Effects of Selective Neonatal Amygdala Damage on Concurrent Discrimination Learning and Reinforcer Devaluation in Monkeys
Kazama AM* and Bachevalier J
Yerkes National Primate Research Center and Department of Psychology, Emory University, Atlanta, GA, USA
- Corresponding Author:
- Kazama AM
Yerkes National Primate Research Center and Department of Psychology
Emory University, 954 Gatewood Rd. Atlanta, GA 30329, USA
E-mail: [email protected]
Received date: July 05, 2013; Accepted date: August 17, 2013; Published date: August 27, 2013
Citation: Kazama AM, Bachevalier J (2013) Effects of Selective Neonatal Amygdala Damage on Concurrent Discrimination Learning and Reinforcer Devaluation in Monkeys. J Psychol Psychother S7:005. doi:10.4172/2161-0487.S7-005
Copyright: © 2013 Kazama AM et al., This is an open-access article distributed under the terms of the Creative Commons Attribution License, which permits unrestricted use, distribution, and reproduction in any medium, provided the original author and source are credited.
Objectives: The amygdala is known to be a key neural structure in many neuropsychiatric disorders. Primarily known for its involvement in fear regulation, the amygdala also plays a critical role in appetitive flexible decisionmaking. Yet, its contribution to the development of flexible goal-directed behavior has not been thoroughly examined.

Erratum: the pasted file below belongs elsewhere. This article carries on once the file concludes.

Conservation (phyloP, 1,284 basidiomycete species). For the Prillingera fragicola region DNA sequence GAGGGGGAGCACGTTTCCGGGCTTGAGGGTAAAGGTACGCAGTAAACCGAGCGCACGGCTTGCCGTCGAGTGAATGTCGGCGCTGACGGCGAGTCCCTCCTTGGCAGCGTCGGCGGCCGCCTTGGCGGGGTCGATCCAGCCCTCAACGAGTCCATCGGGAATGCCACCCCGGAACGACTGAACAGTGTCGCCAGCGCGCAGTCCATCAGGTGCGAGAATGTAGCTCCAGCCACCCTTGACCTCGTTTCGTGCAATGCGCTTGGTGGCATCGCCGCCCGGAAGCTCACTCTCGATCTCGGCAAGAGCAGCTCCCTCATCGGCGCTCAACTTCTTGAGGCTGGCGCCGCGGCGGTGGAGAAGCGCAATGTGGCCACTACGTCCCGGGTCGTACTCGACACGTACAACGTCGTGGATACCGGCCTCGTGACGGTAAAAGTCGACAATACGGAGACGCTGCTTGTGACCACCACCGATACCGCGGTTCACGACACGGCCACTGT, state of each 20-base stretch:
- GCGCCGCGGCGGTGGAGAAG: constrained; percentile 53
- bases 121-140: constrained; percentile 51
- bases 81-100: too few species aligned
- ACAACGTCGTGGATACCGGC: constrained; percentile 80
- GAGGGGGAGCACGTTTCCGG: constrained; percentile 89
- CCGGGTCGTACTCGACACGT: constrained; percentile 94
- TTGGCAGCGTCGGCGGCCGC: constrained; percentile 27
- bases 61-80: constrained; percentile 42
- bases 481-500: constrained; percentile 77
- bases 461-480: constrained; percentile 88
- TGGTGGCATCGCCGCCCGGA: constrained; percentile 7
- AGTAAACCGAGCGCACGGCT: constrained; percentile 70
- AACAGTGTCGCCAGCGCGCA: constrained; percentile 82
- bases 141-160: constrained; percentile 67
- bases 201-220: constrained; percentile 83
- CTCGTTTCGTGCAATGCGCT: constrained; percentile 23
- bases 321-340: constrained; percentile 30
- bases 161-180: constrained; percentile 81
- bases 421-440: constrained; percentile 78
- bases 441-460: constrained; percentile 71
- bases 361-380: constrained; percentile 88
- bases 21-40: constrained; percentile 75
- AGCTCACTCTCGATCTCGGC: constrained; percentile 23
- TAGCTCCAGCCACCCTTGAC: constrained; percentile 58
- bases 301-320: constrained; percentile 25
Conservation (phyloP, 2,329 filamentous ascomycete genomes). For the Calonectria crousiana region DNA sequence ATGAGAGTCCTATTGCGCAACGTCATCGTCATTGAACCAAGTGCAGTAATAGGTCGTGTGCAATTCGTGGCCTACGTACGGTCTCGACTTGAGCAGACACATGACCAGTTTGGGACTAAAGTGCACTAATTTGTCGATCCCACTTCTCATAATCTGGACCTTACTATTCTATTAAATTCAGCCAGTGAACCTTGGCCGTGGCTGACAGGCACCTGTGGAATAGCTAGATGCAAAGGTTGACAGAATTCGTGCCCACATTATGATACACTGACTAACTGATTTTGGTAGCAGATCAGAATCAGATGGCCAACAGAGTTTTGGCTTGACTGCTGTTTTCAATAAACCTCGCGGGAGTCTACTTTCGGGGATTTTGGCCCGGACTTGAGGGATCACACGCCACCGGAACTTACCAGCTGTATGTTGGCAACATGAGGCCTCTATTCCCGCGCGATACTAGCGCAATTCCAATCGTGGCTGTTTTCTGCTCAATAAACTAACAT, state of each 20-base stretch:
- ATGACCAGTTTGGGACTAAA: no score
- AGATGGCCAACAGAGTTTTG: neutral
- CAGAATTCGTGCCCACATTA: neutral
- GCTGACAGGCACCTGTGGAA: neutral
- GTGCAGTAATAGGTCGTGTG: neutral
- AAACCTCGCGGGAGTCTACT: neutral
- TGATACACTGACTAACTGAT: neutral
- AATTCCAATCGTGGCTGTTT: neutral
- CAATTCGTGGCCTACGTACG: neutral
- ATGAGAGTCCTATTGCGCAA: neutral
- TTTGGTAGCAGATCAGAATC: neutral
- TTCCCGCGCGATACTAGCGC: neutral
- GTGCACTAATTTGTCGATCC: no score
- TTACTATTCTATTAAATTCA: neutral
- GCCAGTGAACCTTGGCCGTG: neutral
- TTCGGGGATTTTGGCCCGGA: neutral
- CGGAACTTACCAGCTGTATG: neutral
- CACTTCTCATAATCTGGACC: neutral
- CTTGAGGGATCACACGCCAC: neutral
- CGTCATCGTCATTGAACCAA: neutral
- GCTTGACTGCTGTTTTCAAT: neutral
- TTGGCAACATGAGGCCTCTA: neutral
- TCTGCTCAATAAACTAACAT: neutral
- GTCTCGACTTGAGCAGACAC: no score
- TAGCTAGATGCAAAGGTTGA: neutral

Design: The current study examined flexible decision-making abilities after neonatal amygdala lesions in nonhuman primates using a behavioral paradigm known to measure the flexible monitoring of goal-directed choices in rodents, monkeys, and humans.
Method: Rhesus monkeys of both sexes were divided into two groups, a sham-operated control group (N=4) and a group with neonatal neurotoxic amygdala lesions (N=5). Animals received the lesions at 1-2 weeks and were tested at both four and six years of age on a concurrent discrimination reinforcer devaluation task.
Results: Although neonatal amygdala damage spared learning stimulus-reward associations, it severely impaired the ability to flexibly shift object choices away from those items associated with devalued food rewards. The results were similar to those obtained in monkeys that had acquired the same lesions in adulthood.
Conclusions: Thus, the amygdala is critical for appetitive decision-making, and provide further evidence of little functional sparing after early amygdala insult. The findings are discussed in relation to other behavioral measures on the same animals and to clinical neuropsychiatric disorders.